Bianca Williams has been working as the market’s manager for the past year. Under her leadership, the market is in the process of becoming a non-profit organization.

“We are trying to provide a family-oriented, safe place for people to bring their kids and their pets while simultaneously offering the core weekly [grocery] staples,” Williams said.

The GNV Farmers Market is open from 4 to 7 p.m. Thursdays.

High Springs Farmers Market

Right outside of Gainesville, the town of High Springs hosts a weekly farmers market, which has become a community staple since its creation in the 1990s.

The High Springs Farmers Market is the first and only local market to utilize plastic tokens as currency. When a customer uses up cash, they can buy tokens using a credit card and exchange them for goods.

Customers can use tokens, or cash, to purchase microgreens, flavor-infused honey, fishes, meats and various other goods from 31 vendors.

Carol Rowan, the market manager, has been working for more than 15 years in various roles. Welcoming guests with a friendly smile at the front of the market, she admires the relationships built between patrons and vendors.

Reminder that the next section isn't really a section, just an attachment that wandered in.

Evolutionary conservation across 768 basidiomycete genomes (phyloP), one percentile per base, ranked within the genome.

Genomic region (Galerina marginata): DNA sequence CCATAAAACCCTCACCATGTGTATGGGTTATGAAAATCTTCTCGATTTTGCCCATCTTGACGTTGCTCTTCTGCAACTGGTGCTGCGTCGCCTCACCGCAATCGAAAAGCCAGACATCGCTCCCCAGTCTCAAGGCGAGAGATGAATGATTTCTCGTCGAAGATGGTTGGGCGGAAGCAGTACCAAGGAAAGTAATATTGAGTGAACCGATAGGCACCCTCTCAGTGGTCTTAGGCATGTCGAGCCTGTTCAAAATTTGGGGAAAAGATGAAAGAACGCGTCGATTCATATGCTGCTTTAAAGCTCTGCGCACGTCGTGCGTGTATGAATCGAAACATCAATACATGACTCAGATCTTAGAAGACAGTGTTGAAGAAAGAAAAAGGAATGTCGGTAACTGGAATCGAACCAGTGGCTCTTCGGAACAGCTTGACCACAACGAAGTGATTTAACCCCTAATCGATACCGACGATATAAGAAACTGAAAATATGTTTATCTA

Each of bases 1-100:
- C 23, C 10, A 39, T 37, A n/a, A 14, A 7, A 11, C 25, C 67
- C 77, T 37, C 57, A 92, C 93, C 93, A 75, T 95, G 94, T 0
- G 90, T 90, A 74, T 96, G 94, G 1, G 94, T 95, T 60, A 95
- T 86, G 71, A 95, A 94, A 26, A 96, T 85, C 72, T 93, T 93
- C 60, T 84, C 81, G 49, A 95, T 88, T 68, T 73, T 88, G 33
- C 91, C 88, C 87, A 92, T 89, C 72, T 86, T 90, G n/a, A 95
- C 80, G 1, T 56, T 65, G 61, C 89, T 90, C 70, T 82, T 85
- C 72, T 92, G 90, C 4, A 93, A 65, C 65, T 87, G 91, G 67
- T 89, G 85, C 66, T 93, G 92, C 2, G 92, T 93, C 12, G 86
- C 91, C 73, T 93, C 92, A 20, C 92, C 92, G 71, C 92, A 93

“The community is one family,” Rowan said. “They all know each other, they chit chat and they can be here all day.”

The High Springs Farmers Market is open from 3 p.m. to dusk Fridays at 23517 NW 185th Road in downtown High Springs.

Haile Farmers Market

Founded more than 25 years ago by two current vendors, the Haile Farmers Market has seen exponential growth over the years.

Now, hosting around 60 vendors, the market provides locals with produce, fish, prepared foods and crafts and live music.

Pamela Worsham frequented local farmers markets before becoming the market manager. In her position, she works to emphasize the importance of community.

“It's the community feeling that… differentiates it from some of the other [farmers markets],” Worsham said. “It's just a pleasant atmosphere that almost feels like a little European market.”